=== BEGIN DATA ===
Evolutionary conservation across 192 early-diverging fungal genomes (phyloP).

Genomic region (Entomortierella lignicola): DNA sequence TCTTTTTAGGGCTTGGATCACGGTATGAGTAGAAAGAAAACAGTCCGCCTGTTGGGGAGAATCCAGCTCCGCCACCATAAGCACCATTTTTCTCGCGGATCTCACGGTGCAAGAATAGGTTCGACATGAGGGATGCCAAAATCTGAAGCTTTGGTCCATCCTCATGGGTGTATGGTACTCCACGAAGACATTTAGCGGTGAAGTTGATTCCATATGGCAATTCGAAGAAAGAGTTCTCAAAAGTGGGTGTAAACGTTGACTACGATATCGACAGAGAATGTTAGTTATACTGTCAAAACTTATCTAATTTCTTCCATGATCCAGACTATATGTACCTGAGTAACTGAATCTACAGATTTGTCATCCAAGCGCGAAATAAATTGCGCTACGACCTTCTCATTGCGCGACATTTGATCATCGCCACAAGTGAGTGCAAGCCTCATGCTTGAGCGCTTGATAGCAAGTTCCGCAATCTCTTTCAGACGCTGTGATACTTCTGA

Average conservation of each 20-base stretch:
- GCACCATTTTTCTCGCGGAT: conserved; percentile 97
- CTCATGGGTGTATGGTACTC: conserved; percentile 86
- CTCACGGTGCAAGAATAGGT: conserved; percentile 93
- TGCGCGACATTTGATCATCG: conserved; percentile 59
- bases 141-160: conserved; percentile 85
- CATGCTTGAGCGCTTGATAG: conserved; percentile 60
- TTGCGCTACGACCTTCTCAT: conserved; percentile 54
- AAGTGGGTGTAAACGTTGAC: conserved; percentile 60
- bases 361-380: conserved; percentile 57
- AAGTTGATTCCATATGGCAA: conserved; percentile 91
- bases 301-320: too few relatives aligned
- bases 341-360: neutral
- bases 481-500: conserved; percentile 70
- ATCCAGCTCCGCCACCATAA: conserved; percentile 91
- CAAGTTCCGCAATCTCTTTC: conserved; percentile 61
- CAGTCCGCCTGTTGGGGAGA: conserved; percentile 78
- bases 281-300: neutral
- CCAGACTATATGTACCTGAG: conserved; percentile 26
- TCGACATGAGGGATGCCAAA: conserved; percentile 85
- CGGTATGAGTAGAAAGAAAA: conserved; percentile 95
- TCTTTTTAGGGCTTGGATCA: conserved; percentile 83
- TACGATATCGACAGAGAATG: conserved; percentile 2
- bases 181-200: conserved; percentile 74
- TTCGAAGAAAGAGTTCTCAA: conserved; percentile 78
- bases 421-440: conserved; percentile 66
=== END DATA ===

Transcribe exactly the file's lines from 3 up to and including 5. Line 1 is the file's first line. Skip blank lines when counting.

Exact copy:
Average conservation of each 20-base stretch:
- GCACCATTTTTCTCGCGGAT: conserved; percentile 97
- CTCATGGGTGTATGGTACTC: conserved; percentile 86